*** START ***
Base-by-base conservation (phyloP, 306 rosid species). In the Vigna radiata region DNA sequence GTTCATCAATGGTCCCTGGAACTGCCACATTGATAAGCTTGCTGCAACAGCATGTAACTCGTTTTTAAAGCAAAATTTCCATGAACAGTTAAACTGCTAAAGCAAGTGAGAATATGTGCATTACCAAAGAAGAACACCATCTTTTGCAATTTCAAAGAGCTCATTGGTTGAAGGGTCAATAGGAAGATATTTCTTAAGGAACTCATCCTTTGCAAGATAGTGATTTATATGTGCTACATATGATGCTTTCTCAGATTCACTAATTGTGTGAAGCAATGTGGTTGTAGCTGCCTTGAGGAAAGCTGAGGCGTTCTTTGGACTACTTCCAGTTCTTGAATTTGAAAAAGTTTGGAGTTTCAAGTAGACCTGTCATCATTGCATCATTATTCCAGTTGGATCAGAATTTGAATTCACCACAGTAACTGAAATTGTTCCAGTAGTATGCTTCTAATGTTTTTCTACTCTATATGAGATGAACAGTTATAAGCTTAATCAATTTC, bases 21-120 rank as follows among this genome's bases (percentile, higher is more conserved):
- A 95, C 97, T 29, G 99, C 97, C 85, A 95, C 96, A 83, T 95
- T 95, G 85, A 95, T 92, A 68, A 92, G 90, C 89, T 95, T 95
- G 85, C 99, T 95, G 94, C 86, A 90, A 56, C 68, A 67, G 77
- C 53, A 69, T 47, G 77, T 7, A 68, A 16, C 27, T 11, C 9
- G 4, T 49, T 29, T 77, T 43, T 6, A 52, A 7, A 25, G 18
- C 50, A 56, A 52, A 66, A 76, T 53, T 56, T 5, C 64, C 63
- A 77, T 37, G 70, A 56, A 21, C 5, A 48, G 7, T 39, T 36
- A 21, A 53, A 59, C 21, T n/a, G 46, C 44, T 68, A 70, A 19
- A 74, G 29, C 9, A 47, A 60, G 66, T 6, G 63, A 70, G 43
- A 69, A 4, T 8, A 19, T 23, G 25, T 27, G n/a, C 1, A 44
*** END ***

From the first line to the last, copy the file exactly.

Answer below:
Base-by-base conservation (phyloP, 306 rosid species). In the Vigna radiata region DNA sequence GTTCATCAATGGTCCCTGGAACTGCCACATTGATAAGCTTGCTGCAACAGCATGTAACTCGTTTTTAAAGCAAAATTTCCATGAACAGTTAAACTGCTAAAGCAAGTGAGAATATGTGCATTACCAAAGAAGAACACCATCTTTTGCAATTTCAAAGAGCTCATTGGTTGAAGGGTCAATAGGAAGATATTTCTTAAGGAACTCATCCTTTGCAAGATAGTGATTTATATGTGCTACATATGATGCTTTCTCAGATTCACTAATTGTGTGAAGCAATGTGGTTGTAGCTGCCTTGAGGAAAGCTGAGGCGTTCTTTGGACTACTTCCAGTTCTTGAATTTGAAAAAGTTTGGAGTTTCAAGTAGACCTGTCATCATTGCATCATTATTCCAGTTGGATCAGAATTTGAATTCACCACAGTAACTGAAATTGTTCCAGTAGTATGCTTCTAATGTTTTTCTACTCTATATGAGATGAACAGTTATAAGCTTAATCAATTTC, bases 21-120 rank as follows among this genome's bases (percentile, higher is more conserved):
- A 95, C 97, T 29, G 99, C 97, C 85, A 95, C 96, A 83, T 95
- T 95, G 85, A 95, T 92, A 68, A 92, G 90, C 89, T 95, T 95
- G 85, C 99, T 95, G 94, C 86, A 90, A 56, C 68, A 67, G 77
- C 53, A 69, T 47, G 77, T 7, A 68, A 16, C 27, T 11, C 9
- G 4, T 49, T 29, T 77, T 43, T 6, A 52, A 7, A 25, G 18
- C 50, A 56, A 52, A 66, A 76, T 53, T 56, T 5, C 64, C 63
- A 77, T 37, G 70, A 56, A 21, C 5, A 48, G 7, T 39, T 36
- A 21, A 53, A 59, C 21, T n/a, G 46, C 44, T 68, A 70, A 19
- A 74, G 29, C 9, A 47, A 60, G 66, T 6, G 63, A 70, G 43
- A 69, A 4, T 8, A 19, T 23, G 25, T 27, G n/a, C 1, A 44